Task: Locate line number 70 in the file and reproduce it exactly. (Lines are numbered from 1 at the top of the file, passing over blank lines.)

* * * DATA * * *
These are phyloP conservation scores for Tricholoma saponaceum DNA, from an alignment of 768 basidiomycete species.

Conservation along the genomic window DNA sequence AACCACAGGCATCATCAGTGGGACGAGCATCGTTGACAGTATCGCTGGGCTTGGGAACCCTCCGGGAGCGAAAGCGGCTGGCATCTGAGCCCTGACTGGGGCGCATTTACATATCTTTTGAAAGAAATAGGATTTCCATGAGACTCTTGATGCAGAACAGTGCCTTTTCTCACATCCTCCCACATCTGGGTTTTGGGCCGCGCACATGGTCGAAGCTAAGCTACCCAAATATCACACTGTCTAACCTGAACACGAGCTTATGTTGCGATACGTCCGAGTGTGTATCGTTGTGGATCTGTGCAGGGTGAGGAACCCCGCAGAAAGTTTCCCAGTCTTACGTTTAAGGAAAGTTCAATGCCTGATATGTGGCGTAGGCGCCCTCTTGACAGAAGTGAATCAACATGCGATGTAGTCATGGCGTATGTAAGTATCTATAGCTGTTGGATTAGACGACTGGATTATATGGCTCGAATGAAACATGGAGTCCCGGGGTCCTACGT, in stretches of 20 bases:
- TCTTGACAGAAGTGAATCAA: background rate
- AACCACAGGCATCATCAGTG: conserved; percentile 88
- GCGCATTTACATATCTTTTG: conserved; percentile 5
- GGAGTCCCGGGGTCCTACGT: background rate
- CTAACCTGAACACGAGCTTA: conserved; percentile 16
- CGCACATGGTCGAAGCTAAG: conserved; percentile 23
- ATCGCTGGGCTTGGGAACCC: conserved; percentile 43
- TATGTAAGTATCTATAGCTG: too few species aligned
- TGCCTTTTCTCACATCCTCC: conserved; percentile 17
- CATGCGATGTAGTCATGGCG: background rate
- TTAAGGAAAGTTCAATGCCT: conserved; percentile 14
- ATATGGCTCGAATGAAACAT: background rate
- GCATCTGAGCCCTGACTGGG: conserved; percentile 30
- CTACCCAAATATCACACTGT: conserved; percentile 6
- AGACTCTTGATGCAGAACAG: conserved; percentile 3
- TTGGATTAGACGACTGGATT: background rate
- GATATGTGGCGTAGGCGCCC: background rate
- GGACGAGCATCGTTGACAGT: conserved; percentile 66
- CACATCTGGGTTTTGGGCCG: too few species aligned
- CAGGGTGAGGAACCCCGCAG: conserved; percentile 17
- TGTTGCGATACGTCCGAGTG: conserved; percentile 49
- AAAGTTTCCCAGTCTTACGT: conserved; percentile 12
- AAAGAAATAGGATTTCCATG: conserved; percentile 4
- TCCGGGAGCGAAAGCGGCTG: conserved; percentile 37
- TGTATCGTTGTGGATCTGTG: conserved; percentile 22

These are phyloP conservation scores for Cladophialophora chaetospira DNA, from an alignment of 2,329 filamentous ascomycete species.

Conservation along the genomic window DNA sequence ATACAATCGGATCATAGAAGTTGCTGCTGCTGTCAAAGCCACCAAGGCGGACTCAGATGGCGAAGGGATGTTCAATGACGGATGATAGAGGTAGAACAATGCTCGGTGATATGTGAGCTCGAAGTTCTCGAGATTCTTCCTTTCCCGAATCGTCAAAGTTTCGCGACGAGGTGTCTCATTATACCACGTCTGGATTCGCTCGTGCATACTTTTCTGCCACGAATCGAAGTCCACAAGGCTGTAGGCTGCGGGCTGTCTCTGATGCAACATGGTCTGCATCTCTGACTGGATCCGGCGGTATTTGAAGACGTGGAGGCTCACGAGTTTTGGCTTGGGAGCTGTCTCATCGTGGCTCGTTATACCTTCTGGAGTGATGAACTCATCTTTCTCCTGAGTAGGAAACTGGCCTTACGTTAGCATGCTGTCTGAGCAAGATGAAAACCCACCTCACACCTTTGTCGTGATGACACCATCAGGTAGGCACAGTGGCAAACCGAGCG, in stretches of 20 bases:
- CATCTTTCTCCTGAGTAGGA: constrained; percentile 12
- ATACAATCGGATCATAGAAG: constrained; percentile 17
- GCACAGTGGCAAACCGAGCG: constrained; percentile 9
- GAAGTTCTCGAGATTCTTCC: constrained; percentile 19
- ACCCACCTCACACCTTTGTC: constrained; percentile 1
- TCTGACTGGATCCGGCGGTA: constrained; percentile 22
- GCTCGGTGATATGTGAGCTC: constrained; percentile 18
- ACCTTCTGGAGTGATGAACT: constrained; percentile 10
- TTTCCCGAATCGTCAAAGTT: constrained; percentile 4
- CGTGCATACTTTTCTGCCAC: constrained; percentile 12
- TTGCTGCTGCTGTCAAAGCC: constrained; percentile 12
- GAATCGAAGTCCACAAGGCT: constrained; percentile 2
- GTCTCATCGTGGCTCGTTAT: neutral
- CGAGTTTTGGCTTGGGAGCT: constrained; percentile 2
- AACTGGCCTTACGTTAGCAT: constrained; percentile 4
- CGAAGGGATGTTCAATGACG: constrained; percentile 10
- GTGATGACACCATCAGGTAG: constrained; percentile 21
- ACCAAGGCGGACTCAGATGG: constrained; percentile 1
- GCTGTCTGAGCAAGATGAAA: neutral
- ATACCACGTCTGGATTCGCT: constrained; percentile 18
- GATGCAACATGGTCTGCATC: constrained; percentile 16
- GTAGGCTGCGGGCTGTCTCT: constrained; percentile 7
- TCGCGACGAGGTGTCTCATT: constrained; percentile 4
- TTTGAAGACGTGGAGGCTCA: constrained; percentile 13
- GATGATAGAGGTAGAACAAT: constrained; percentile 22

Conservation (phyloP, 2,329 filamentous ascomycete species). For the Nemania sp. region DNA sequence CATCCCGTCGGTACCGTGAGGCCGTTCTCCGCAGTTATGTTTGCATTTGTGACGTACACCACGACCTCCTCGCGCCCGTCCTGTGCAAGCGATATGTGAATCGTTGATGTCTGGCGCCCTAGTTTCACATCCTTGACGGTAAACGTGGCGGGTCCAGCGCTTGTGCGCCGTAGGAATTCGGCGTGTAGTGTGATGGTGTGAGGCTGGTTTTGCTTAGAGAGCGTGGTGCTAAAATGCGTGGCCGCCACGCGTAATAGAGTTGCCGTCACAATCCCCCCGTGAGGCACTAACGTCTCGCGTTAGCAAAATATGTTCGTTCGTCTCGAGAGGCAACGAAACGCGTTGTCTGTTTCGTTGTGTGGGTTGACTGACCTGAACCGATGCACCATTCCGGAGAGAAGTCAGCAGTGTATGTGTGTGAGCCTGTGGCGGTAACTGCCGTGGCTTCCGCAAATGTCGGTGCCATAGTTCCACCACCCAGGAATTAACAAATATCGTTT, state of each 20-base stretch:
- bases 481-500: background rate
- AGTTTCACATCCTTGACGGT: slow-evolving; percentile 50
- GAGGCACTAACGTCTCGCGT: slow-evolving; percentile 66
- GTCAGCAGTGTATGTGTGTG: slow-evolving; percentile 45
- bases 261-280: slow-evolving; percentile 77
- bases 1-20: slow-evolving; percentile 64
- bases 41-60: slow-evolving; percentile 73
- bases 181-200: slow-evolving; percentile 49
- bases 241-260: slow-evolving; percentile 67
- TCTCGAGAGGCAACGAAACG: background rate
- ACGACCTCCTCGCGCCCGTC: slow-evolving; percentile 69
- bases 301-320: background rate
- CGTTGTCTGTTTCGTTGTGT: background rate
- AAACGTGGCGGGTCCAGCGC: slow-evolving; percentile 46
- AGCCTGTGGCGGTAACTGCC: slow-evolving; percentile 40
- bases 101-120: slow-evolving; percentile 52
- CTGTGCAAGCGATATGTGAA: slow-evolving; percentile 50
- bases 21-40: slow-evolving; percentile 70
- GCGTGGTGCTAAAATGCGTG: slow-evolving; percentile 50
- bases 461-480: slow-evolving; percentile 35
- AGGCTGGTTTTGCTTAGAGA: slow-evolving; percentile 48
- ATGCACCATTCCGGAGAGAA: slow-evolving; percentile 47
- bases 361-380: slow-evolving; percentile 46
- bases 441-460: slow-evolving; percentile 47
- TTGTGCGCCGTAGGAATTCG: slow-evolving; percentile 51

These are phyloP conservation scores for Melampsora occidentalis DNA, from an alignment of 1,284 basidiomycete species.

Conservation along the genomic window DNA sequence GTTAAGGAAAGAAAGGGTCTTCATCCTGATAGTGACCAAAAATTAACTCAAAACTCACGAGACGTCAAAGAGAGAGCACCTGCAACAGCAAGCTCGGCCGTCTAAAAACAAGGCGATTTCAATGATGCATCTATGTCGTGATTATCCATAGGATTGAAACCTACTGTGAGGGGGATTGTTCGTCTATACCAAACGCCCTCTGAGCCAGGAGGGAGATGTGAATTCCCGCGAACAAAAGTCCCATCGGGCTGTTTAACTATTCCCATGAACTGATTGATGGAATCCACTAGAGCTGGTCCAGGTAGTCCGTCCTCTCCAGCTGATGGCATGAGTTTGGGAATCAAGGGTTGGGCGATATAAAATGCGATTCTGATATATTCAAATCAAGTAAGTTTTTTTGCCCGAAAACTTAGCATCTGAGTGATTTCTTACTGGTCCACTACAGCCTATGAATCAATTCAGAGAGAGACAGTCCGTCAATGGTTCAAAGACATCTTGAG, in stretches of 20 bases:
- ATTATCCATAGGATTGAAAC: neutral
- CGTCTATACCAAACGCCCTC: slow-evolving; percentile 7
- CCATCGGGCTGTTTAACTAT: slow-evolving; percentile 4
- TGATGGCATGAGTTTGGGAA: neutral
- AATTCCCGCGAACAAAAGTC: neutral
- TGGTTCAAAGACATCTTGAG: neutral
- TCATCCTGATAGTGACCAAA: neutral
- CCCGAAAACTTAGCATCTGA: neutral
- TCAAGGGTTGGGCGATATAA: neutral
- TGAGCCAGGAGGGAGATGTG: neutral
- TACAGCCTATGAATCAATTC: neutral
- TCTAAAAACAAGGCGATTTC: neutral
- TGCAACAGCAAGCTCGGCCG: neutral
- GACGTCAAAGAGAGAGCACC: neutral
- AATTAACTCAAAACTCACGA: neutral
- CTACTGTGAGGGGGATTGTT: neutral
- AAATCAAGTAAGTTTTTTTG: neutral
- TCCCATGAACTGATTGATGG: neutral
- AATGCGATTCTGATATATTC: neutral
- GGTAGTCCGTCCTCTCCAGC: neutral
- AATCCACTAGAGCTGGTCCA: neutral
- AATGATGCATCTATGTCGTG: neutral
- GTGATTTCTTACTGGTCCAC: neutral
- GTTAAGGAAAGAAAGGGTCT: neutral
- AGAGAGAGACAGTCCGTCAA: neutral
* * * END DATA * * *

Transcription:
- AGCCTGTGGCGGTAACTGCC: slow-evolving; percentile 40